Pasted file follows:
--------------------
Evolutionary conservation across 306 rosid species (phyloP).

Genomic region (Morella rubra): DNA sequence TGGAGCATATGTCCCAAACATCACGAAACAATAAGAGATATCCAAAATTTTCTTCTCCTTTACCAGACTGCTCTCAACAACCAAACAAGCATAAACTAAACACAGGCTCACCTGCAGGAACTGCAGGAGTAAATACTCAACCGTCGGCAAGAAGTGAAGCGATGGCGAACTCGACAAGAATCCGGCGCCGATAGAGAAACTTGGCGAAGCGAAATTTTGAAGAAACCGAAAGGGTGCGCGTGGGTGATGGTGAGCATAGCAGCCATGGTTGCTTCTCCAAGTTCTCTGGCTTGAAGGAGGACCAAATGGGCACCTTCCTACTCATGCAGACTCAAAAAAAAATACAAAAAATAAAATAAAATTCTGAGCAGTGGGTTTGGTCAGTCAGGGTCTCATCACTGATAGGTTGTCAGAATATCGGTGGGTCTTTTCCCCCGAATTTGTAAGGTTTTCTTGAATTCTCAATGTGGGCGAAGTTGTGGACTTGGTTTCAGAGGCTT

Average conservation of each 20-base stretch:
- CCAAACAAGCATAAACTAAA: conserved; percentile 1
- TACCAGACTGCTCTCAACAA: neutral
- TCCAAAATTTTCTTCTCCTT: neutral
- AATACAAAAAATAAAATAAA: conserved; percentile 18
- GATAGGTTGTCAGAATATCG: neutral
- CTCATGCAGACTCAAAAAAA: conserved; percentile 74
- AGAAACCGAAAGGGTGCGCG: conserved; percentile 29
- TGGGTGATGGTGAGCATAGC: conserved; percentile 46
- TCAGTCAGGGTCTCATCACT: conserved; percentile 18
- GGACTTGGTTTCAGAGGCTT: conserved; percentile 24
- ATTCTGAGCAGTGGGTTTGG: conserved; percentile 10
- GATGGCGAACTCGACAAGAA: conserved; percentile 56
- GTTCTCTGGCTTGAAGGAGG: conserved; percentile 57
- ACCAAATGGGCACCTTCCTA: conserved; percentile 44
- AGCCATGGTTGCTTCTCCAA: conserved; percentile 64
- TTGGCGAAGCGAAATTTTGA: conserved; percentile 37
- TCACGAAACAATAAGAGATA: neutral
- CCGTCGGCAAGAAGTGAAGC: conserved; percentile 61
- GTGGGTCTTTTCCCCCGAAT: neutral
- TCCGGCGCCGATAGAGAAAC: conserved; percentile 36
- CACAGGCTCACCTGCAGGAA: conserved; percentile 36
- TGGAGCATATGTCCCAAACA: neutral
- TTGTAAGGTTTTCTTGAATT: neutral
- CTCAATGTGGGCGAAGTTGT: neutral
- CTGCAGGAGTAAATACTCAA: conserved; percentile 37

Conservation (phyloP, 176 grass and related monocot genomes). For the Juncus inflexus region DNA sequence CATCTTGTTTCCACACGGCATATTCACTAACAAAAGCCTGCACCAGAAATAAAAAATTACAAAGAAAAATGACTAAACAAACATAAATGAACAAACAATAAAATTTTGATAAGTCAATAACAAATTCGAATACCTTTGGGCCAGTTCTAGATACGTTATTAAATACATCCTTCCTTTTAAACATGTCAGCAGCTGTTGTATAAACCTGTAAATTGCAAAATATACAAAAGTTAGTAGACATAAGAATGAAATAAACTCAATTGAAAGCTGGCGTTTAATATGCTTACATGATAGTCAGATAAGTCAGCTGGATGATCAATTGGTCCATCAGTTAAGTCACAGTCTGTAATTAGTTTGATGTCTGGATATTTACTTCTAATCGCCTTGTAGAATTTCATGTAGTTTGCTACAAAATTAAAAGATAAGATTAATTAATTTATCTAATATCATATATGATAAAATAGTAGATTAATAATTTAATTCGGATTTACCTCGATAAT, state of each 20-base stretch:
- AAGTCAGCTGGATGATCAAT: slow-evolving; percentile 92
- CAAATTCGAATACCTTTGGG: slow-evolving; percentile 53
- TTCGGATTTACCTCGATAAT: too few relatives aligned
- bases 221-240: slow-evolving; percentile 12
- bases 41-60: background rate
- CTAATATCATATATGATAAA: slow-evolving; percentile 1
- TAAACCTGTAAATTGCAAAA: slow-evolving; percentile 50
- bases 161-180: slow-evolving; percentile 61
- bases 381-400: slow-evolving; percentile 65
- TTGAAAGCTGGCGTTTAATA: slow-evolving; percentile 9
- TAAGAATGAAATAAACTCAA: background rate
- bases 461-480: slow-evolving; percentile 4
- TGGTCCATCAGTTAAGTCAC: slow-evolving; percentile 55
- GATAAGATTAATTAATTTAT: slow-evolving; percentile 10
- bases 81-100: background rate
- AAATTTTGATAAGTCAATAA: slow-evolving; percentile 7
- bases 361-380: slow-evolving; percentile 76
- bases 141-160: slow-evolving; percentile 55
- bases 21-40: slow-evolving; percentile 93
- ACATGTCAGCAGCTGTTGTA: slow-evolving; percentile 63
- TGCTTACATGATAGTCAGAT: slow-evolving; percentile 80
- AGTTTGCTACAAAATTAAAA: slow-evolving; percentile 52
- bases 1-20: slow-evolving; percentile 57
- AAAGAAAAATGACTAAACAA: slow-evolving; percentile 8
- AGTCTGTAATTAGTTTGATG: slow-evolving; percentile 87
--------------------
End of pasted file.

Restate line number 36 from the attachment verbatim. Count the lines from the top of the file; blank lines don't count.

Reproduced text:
- TAAACCTGTAAATTGCAAAA: slow-evolving; percentile 50